Perhaps the best – or at least the most striking element of Sci-Fi Harry is its artistic approach. The surreal and completely unsettling opening theme aside (it truly is an abstract sight to behold), I was impressed by the angular facial features – the eyes are particularly detailed, beaming and jerking from side to side, and it’s been a while since I saw an anime character with a proper nose. No doubt imagining a view of life from the perspective of a jaded kid, Sci-Fi Harry evokes a lifeless and drab atmosphere just waiting to explode, and for this reason it won’t be for the excitable harem otaku.
Ultimately it’s hard to know which way this 20 episode series will eventually head – given the original manga series was scribed by the same author of Night Head Genesis, I’m half expecting an influx of gay bishounen, yet I can’t deny that this first episode of Sci-Fi Harry is striking and interesting, hardly chilling but edgy and moody, wollowing in dank modern suburbia with a curiously ambiguous and confused lead character.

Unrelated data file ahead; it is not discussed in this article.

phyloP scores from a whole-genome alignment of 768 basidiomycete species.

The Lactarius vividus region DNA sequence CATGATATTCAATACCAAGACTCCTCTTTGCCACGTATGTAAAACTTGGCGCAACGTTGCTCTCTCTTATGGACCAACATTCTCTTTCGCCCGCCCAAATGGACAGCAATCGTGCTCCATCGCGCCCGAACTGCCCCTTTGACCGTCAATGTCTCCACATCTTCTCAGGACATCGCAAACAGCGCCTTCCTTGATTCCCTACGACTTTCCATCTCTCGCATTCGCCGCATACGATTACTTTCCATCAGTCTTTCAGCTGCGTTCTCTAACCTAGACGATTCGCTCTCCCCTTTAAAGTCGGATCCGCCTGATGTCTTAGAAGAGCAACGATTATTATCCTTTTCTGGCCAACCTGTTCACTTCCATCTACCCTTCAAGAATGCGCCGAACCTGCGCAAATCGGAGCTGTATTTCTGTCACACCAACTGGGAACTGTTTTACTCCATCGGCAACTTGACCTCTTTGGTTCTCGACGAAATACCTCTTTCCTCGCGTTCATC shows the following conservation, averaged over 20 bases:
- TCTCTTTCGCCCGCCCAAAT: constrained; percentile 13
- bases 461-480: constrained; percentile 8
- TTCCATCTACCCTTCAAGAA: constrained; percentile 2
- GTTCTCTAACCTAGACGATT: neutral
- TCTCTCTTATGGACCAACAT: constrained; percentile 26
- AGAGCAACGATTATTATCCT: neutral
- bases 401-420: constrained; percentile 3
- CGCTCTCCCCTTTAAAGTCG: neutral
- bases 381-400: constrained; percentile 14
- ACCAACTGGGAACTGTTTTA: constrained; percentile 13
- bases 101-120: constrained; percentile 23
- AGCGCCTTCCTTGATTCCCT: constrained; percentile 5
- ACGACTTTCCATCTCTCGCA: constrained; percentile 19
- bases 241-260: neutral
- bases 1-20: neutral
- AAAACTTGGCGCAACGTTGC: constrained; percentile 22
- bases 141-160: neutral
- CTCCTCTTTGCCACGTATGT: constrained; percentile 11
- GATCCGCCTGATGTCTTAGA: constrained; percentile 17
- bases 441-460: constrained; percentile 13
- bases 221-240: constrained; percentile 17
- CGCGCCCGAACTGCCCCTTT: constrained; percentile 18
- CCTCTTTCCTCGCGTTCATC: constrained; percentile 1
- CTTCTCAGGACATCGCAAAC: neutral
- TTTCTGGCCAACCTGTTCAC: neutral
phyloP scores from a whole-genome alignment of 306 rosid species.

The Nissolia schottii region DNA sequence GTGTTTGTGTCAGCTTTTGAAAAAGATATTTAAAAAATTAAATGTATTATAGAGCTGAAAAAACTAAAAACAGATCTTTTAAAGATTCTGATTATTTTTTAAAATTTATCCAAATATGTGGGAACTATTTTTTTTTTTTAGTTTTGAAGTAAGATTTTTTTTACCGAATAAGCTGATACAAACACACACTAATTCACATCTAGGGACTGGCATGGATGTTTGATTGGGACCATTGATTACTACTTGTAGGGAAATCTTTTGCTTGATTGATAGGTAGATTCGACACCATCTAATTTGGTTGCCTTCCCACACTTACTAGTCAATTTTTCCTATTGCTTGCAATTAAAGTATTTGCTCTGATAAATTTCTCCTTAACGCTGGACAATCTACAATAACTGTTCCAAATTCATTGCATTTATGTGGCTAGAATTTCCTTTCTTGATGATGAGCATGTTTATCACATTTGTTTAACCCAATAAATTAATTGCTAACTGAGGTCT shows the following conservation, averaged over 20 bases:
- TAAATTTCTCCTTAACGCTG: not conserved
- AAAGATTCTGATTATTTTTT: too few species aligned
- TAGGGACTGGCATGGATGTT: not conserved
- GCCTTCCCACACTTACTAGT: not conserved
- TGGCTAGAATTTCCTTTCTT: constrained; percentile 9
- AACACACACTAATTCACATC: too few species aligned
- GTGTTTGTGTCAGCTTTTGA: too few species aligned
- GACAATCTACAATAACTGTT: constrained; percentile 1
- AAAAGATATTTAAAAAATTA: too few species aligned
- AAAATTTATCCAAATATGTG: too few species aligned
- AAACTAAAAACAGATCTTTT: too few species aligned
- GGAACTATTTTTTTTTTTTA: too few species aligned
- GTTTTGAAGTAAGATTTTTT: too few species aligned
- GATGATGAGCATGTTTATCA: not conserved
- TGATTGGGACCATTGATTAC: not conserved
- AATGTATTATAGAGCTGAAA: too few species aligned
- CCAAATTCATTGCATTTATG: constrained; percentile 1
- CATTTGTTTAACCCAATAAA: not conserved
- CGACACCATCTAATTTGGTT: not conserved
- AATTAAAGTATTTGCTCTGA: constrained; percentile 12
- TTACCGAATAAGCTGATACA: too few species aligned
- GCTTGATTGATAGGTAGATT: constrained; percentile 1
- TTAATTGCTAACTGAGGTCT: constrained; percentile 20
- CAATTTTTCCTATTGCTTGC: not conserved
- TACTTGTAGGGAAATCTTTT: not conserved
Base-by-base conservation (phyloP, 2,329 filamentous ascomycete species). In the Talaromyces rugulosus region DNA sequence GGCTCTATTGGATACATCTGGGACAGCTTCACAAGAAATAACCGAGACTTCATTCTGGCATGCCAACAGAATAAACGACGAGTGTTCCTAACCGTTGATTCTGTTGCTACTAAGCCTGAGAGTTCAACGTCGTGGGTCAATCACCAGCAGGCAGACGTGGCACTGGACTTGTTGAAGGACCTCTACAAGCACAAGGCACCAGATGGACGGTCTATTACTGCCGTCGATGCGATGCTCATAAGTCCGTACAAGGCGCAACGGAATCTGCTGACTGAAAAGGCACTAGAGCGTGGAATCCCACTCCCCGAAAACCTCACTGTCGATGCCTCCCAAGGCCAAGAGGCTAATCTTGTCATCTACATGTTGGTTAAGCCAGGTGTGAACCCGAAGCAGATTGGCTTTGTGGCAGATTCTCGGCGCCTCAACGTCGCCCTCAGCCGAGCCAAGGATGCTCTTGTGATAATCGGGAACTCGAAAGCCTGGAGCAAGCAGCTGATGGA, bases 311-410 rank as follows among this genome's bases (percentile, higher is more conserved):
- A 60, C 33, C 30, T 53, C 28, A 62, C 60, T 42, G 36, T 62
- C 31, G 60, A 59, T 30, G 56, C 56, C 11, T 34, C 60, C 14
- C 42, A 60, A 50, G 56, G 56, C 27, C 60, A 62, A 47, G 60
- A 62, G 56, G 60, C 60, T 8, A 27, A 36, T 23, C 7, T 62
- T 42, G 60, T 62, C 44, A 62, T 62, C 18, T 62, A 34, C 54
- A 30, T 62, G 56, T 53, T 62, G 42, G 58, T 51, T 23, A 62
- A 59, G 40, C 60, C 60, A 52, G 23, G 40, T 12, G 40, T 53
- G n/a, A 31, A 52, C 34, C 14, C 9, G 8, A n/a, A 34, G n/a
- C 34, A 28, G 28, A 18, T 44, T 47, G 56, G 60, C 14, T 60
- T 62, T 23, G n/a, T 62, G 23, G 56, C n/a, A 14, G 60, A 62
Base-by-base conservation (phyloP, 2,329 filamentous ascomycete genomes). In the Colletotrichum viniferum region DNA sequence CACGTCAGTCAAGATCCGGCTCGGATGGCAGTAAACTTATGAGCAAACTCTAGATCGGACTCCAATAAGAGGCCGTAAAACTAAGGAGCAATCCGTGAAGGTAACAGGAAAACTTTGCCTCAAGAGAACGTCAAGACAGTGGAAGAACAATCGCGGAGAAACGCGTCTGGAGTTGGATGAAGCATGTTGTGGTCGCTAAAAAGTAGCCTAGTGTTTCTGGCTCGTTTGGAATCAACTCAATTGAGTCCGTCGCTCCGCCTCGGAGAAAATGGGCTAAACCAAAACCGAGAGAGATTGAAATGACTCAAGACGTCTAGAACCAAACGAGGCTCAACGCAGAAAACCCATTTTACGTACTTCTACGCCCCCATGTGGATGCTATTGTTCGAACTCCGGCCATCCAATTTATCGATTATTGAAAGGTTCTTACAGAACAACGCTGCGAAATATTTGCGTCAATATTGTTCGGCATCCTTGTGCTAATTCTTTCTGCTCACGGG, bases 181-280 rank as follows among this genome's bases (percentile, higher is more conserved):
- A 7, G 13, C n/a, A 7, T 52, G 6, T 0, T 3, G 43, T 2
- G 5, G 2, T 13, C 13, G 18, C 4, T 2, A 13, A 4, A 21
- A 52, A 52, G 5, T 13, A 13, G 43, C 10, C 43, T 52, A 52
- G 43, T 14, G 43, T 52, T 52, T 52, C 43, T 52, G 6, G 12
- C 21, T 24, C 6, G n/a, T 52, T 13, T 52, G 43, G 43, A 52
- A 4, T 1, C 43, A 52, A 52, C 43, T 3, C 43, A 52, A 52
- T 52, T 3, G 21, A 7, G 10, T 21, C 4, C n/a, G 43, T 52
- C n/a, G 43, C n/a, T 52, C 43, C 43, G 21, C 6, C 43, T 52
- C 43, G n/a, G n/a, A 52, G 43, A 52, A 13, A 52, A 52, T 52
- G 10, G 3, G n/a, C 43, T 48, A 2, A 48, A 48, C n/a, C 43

Psychic bishounen, brotherly love – Night Head Genesis is quite clearly aimed at the yaoi fan girls, yet an over abundance of melodrama and an almost laughably over the top collection of villains fails to render this completely unwatchable. It’s trashy, homo-erotic and somewhat dull, but for now I do intend to watch more of Night Head Genesis. At 24 episodes in length, something genuinely interesting must be set to happen, right?
There are a few things I quite enjoy about this. I complained above about the larger than life — often insane — bad guys, but it’s still quite fun seeing them kick ass and hop around acting totally evil (like being crazy enough to abduct and murder any girl wearing purple clothes) only to get their comeuppance in gruesome or disturbing ways. That’s right; I’m in it for the violence! Night Head Genesis sets a dark (sometimes extremely moody) tone and it can be impressively harsh – seeing these psysic powers used to cause damage is very enthralling and brings back better memories of Tetsuo going ape shit in AKIRA.